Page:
Ask Dr. Julie / Diet and Weight Loss / Health & Wellness / Healthy Eating

Thinking of Making the Switch to Vegetarianism? Try Meatless Monday

Making the switch to vegetarianism isn’t something many people can commit to do, at least not overnight. But when it comes to eating meat-free, studies are now showing the benefits of abstaining from animal byproducts.

Many argue that even a small effort to cut out meat goes a long way. Researchers at John Hopkins Bloomberg School of Health agree: Back in 2003, they popularized the concept of “Meatless Monday,” an idea that practices eating meat-free at least once a week.

Not only is a conscious effort to eat 15% less meat per week beneficial to your body and the planet, but it also familiarizes people with vegetarian food that’s not only delicious but also nutritionally rich in vitamins and nutrients. Abstaining from animal products once a week is an easy and accessible way to maintain a healthier lifestyle, all while expanding your palette for plant-based foods. Here are five reasons why you should consider going meat-free once a week:

1) It Helps Keep You Trim: Going meatless even one day a week can put you on the right path to losing weight. Vegetarian diets are rich in fiber and proteins. Legumes, grains, tofu and vegetables are both filling and satisfying options that can be incorporated into all meals. Additionally, the fiber and protein found in these foods keep you full for longer, resulting in less overeating. In fact, studies across the United States and Europe have both concluded that vegetarians have lower body weight and body mass index (BMI) overall as compared to meat eaters. (1, 2, 3)

2) It Fights Heart Disease & Diabetes: Fresh fruits and vegetables have long been associated with decreasing the risk of cardiovascular disease. One study found that getting the recommended seven or more servings of fruits and vegetables per day was linked to a 4% decrease in coronary artery disease and a 5% lower risk of stroke. (4) Eating vegetarian also decreases your risk of diabetes: Incorporating more fruits, vegetables and whole grains in your diet leaves less room for simple sugars, processed foods and processed meats that often have high sugar and fat content.

3) It Reduces Your Carbon Footprint: Did you know that one pound of ground beef takes over 1,850 gallons of water to produce? (5) Between the water that’s needed to feed the livestock to the resources needed to transport them, animal products have a much larger carbon footprint than plant-based ones. By going meat-free just one day a week, you’re making a significant contribution to saving precious resources like fresh water and fossil fuels. Livestock is also responsible for the rising levels of methane gas and carbon dioxide, both of which are huge contributors to global warming. By opting for Meatless Monday, you can contribute to significant greenhouse gas reduction.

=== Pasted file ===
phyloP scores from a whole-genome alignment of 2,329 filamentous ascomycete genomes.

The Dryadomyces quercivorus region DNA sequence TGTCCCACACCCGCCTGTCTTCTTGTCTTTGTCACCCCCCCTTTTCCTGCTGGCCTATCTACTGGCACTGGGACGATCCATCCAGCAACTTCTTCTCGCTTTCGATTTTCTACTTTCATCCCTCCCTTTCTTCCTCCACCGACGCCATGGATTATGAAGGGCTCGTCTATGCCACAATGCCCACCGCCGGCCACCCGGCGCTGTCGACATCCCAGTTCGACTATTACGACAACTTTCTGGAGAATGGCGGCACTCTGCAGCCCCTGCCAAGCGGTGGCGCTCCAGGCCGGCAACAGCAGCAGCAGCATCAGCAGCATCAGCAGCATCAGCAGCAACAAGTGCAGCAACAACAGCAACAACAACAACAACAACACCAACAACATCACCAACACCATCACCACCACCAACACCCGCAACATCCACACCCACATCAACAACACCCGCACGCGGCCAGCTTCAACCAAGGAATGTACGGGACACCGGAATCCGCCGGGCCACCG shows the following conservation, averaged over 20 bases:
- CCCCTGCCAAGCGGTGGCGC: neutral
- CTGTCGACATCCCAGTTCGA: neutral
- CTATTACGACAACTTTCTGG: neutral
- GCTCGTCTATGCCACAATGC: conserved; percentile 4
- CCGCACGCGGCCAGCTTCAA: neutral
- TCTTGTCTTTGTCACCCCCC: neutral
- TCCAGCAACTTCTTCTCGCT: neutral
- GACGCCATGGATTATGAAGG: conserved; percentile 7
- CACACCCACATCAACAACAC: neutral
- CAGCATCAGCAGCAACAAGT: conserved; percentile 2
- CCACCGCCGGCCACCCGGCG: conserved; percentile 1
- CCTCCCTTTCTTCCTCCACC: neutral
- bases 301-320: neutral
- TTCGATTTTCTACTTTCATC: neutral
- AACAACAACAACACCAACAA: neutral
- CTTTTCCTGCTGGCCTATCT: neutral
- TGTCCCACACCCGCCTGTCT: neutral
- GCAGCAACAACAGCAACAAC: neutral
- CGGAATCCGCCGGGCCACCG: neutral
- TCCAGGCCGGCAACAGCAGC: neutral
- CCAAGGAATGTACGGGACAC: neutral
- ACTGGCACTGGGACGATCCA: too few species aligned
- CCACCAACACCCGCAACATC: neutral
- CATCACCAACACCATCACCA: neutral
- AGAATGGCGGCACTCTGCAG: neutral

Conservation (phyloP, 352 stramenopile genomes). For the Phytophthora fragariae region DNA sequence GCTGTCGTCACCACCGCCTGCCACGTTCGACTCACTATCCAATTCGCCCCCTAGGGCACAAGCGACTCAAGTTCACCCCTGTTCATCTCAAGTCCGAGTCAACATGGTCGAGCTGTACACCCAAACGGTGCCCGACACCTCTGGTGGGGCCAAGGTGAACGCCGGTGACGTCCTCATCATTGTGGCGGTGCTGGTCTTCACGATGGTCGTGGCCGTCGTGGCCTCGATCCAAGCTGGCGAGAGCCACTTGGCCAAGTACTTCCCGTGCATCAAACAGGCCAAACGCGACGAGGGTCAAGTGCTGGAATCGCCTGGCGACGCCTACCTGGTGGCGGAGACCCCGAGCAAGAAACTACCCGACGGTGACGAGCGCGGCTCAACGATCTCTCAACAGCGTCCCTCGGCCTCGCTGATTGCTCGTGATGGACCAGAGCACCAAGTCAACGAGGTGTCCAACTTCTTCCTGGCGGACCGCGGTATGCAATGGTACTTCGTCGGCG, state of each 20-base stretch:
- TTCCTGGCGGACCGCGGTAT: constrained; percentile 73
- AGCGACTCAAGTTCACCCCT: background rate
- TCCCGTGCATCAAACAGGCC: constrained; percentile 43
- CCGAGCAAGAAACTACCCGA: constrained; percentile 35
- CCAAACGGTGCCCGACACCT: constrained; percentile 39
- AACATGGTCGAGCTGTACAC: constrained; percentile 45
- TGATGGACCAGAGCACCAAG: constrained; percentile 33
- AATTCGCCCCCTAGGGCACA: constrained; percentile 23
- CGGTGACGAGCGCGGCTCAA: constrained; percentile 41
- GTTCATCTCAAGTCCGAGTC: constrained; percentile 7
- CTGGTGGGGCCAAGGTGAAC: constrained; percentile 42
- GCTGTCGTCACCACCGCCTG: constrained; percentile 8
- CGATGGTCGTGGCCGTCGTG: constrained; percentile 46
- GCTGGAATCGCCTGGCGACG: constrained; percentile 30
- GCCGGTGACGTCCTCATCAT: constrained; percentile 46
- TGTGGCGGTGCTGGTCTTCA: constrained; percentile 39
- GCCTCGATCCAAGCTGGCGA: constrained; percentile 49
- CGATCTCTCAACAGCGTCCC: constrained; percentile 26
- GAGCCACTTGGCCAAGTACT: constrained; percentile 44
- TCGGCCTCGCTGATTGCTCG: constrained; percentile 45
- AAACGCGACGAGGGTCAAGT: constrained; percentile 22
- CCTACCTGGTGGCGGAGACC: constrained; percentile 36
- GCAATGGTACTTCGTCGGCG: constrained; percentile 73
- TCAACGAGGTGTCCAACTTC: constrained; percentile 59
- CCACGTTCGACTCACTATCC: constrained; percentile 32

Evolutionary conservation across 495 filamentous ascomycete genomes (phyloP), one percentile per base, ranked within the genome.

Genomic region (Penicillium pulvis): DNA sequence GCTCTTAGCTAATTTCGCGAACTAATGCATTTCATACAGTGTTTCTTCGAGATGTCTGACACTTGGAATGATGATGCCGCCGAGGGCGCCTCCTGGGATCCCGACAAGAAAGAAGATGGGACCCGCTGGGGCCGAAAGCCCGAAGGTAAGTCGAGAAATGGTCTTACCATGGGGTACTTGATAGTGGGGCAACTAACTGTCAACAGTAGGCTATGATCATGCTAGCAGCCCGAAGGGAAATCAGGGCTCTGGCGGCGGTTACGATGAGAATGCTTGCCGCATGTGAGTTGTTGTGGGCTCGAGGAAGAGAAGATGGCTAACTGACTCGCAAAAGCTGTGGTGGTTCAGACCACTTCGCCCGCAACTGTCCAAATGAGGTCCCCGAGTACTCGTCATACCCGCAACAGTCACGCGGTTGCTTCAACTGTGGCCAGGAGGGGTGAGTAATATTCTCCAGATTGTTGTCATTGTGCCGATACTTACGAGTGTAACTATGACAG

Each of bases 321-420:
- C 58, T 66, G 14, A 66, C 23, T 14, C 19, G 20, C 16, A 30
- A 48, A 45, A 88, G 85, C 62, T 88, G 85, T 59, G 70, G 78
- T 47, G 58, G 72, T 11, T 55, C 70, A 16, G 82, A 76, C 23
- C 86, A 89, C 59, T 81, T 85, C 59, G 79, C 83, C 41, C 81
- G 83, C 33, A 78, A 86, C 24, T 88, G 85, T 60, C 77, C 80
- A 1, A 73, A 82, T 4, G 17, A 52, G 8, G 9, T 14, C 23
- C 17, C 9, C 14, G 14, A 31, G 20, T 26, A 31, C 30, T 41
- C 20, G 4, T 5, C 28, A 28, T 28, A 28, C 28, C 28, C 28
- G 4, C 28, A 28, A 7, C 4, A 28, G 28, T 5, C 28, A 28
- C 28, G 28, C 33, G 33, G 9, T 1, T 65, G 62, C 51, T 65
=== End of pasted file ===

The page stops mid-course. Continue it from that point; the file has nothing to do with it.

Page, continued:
4) It Provides Essential Nutrients: Fresh fruits and vegetables are by far the most nutritionally dense foods you can find. Not only are these fresh foods protein and fiber rich, they also supply essential vitamins like zinc, iron, magnesium, folate, Vitamin C and Vitamin A, just to name a few. One 100 gram serving of kale, for example, contains double the recommended daily amount (RDA) for Vitamin C, triple the RDA for Vitamin A and ten times the RDA for Vitamin K.

5) It Gives You More Bang For Your Buck: Produce, legumes and grains are much less expensive in comparison to animal protein and byproducts like eggs, milk and cheese. In the produce department, look for seasonal fruits and veggies that are on sale and favor those; sometimes organic produce that’s in season is cheaper than conventional produce. For example, stock up on leafy greens like kale and Swiss chard in the winter months when they’re readily available and take advantage of fresh fruit like grapes and peaches in the summer. You can also purchase dried beans and grains in bulk, which are cheaper alternatives with a long shelf life. Quinoa, wild rice, millet and garbanzo beans, for example, are usually sold by weight at most health food stores.

References:

  1. “Diet and body mass index in 38,000 EPI-Oxford meat-eaters, fish-eaters, vegetarians and vegans.” International Journal of Obesity.
  2. “Popular Diets: Correlation to Health, Nutrition, and Obesity.” Journal of the American Dietetic Association.
  3. “Adherence to the Mediterranean Diet is Associated with Lower Abdominal Adiposity in European Men and Women.” Journal of Nutrition.
  4. “Fruit and vegetable consumption and risk of coronary heart disease: a meta-analysis of cohort studies.” Journal of Nutrition
  5. “Fruit and vegetable consumption and risk of stroke: a meta-analysis of cohort studies.” Neurology.
  6. http://waterfootprint.org/media/downloads/Report-48-WaterFootprint-AnimalProducts-Vol1.pdf

 

 

 

 

 

 

 

 

 

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